We encourage you to post your questions about kitchen knives here. We can give you help choosing a knife.
Wed May 29, 2013 7:28 pm
I'm a professional line cook and I have a variety of knives from a cheap White #1 Nakiri from Tojiro, a 270 Blue #2 gyuto from Kochi (monster of a knife), a Konosuke HD 270 gyuto, Global, Shun, and a few others. My knowledge of knives and steel isn't incredibly deep, but I do about 3 to 4 hours straight of cutting every day, and use a very wide variety of ingredients (hard and soft veg, fruit, meat, poultry, fish, cured meats, herbs, leafy veg, etc.) but I find myself mostly going between my monster gyuto, which is the thickest, heaviest gyuto I have ever seen, but is extremely thin behind the edge and gets stupid sharp, and my dinky little 8" shun santoku that I got when I went to culinary school. My large gyuto is a great knife but I honestly sometimes just feel like its too big. Too much knife for what I ended up using it for. I don't like to use it on onions, or other alliums because my knife is pretty reactive and changes the color of my food. Being an Italian restaurant, I use a fair amount of alliums. I've been looking for a replacement for my Shun for a while, and I think the Stainless clad Kanehiro sounds like a great fit. I need a workhorse. I treat my knives well, I don't abuse them, but I definitely expect them to be able to perform in a high intensity setting. I sharpen my knives every other day or so.
Could you tell me any more about this knife? Handle options? Weight? If you think it sounds like a good fit or if I should maybe look at something else?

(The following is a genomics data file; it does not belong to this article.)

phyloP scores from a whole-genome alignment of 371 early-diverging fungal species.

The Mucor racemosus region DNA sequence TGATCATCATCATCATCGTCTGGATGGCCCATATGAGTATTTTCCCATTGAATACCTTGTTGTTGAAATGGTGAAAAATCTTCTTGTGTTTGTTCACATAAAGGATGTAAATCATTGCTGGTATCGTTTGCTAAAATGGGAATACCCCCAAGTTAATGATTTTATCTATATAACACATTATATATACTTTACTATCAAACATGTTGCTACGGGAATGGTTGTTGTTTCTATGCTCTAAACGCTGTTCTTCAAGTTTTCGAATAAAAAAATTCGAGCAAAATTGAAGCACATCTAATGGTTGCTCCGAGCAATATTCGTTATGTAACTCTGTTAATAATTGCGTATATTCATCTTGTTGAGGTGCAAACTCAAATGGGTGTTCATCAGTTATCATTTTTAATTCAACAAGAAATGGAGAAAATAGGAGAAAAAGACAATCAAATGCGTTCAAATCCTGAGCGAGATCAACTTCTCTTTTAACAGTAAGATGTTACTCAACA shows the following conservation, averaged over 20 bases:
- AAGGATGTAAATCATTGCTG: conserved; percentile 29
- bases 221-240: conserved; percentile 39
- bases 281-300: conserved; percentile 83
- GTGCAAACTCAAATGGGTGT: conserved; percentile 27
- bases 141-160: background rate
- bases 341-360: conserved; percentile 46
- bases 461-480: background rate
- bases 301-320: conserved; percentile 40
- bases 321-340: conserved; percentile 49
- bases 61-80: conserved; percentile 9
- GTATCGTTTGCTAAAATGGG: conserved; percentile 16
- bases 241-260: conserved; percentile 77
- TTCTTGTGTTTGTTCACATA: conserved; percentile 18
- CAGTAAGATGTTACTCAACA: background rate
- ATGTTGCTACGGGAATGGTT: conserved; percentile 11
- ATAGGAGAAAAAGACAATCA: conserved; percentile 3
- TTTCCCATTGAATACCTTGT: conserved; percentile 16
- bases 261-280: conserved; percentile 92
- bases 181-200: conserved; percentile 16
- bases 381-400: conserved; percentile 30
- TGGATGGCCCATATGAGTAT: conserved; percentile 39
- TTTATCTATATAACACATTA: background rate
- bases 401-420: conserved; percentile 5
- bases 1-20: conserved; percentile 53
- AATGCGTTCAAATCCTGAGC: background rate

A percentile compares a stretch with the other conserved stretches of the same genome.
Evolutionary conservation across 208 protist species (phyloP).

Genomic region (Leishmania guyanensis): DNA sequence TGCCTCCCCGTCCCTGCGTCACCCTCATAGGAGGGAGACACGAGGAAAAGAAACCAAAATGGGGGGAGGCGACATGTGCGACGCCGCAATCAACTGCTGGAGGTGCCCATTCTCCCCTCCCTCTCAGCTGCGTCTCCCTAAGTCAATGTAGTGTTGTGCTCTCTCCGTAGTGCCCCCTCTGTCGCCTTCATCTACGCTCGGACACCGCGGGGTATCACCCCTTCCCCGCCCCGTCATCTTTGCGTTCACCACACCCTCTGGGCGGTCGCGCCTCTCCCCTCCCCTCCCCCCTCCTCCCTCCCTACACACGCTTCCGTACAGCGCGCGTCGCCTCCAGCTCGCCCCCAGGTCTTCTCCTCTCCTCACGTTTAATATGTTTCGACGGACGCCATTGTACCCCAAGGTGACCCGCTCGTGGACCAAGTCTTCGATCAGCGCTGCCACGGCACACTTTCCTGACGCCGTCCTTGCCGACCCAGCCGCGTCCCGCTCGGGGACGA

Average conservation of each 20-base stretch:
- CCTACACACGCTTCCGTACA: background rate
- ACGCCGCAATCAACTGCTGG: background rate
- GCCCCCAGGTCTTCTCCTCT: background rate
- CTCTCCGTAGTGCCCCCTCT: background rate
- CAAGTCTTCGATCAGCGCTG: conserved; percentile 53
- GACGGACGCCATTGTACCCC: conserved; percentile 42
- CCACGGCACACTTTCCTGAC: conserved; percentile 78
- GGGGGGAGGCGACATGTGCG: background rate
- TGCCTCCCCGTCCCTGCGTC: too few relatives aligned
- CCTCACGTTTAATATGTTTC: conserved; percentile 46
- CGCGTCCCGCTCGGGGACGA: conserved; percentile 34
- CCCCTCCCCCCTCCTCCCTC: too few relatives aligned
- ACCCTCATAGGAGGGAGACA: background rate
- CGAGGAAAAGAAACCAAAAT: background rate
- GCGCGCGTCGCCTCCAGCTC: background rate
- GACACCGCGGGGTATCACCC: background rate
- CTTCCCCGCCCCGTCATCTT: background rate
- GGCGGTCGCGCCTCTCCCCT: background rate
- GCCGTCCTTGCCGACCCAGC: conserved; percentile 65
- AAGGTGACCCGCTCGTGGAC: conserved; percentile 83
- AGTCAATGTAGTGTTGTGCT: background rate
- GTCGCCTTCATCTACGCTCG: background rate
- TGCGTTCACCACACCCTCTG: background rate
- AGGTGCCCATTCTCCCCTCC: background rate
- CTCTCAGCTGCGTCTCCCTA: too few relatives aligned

Thanks so much,
Wed May 29, 2013 7:34 pm
I like that choice for you. The stainless used is good stuff and it holds an edge well. The knife performs well and the handle is comfortable. I would round the spine after you got it but other than that it's good to go.
There are a couple others that we sell that you could consider. The Konosuke HD is a really sweet knife and is thinner and has great fit and finish. Not as much of a workhorse type knife but that said I know lots of guys that use it as their go to knife for most things and it's super popular with pro line cooks. The steel takes a great edge and holds it well. It's semi stainless so you won't have re-activity issues when slicing onions or other stuff.
Wed May 29, 2013 7:49 pm
What is the best way to go about rounding a spine? I used to have a konosuke HD. I liked the fit and finish well enough, but I found it to be a little too light and thin for my tastes.
Wed May 29, 2013 8:56 pm
For rounding the spine, take some 220 grit wet/dry sandpaper and cut it into 1 to 2" wide strips. Wet it and "shoe-shine" the spine of the knife slightly to round it over.
Keep your hands fairly far apart. If your hands are against the blade, for instance, as you do this you can actually round the spine too much and make the spine very thin and sharp again. I try to keep the sandpaper at about a 90 degree angle. It won't take long either....again, don't over do it.